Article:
Recently, Dr. James H. Jeans delivered a paper before the Royal As- tronomical Society (London). It so aroused Prof. Henry H. Turner of Oxford that he reverted to the venerable English pastime of "writing to the Times" about the "remarkable occur-rence." Unlike so many letters written to the Times, Professor Turner's letter Avas taken up by the press on both sides of the Atlantic, reprinted and headlined and garbled until a small but respectable portion of the earth's inhabitants had been instructed that the Einstein theory had led scientists to believe that other suns than ours (i. e., some stars) had planetary systems of their own, which might well harbor life.
The point of what Dr. Jeans had to say and which Professor Turner ad- mired was this: that by virtue of the theory of relativity it was estimated that the sun and other stars were not millions of years old, but millions of millions of years. Dr. Jeans hypothecated that our planetary system was produced by the collision or close approach of another star to the sun. Knowing the distance of the stars from each other, their speed of travel, and having an estimate of the length of life belonging-to stars and to our sun in particular, Dr. Jeans calculated the mathematical chance of the happening of such an accident as he believed produced our planetary system. The chance was so small as to make the event seem impossibly improbable.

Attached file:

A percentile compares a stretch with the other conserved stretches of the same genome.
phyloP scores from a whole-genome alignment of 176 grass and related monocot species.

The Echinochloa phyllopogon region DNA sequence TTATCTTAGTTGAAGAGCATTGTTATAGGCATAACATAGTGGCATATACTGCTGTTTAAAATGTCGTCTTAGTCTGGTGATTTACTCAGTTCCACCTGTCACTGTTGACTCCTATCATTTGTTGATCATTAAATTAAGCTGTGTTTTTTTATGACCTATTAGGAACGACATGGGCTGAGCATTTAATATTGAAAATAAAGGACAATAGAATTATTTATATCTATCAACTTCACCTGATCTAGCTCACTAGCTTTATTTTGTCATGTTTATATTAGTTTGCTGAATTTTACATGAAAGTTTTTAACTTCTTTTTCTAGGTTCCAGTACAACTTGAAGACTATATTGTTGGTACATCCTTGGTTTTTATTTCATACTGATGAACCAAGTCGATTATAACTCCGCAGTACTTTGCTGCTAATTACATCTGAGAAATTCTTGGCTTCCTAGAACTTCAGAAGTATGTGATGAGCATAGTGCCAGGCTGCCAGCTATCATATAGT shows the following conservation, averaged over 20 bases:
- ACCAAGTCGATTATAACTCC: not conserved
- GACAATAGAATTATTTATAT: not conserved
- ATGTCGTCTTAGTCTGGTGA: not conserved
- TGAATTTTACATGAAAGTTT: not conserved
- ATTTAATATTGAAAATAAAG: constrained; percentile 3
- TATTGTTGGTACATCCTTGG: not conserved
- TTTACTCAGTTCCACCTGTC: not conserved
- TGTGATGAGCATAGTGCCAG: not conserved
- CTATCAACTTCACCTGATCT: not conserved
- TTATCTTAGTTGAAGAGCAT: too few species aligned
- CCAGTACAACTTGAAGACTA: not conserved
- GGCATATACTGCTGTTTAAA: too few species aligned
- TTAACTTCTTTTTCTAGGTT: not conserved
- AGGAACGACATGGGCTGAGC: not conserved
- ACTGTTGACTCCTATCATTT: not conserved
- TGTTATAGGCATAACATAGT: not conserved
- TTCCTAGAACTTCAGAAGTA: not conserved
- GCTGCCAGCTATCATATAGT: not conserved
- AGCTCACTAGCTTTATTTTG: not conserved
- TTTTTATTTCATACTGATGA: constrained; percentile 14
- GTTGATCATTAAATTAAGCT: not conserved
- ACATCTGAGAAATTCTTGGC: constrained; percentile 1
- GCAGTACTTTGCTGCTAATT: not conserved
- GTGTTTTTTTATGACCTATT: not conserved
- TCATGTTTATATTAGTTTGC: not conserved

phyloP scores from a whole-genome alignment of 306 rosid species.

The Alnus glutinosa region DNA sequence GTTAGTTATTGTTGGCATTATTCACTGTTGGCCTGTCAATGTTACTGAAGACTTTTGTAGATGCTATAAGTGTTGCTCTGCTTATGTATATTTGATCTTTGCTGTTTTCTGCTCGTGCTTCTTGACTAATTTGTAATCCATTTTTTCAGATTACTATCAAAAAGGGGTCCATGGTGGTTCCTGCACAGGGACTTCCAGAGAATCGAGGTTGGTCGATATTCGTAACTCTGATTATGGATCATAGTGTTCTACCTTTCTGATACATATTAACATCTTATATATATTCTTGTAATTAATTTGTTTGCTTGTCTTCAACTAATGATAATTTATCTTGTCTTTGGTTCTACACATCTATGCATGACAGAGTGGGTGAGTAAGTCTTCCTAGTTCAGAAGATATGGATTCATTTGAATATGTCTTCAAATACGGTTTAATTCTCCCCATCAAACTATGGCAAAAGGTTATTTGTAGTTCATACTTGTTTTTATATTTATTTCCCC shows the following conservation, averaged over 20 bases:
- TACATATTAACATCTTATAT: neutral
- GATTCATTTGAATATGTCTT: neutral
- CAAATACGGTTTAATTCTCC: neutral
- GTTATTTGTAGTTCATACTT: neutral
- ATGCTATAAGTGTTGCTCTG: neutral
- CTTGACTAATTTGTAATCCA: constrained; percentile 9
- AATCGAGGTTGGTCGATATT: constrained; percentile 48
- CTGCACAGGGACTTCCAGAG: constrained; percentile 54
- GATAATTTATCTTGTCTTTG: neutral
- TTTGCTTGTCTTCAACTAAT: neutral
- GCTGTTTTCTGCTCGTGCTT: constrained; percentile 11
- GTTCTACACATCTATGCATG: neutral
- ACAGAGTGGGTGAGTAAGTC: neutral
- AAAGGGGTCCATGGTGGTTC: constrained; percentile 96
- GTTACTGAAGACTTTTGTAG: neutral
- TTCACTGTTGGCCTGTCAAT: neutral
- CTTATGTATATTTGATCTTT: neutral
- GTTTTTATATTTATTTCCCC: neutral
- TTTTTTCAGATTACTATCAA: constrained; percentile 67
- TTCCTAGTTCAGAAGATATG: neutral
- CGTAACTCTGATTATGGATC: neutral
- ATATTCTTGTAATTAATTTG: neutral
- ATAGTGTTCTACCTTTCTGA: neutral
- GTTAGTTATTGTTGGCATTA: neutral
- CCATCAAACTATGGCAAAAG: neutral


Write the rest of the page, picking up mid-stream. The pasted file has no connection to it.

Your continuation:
Then, suddenly, Dr. Jeans revised his estimates of the lifetimes of the stars by many millions of years. This greatly improved the possibility of such an event's happening.
So, Dr. Jeans' mathematics no longer allows him to say that the chance of there being other planetary systems is inconceivably small. So far as his calculations go, there may be planets belonging to other stars, and if planets, why not life?
Of course, Dr. Jeans did not confine his consideration of relativity to the hypothetical existence or nonexistence of other planetary systems. His other conclusions include: 1) that the universe is slowly expanding; 2) that stars, in giving off heat and light, diminish in mass (weight), that the sun, for example, loses about four million tons of weight a second; 3). that, as a star becomes smaller, its speed increases.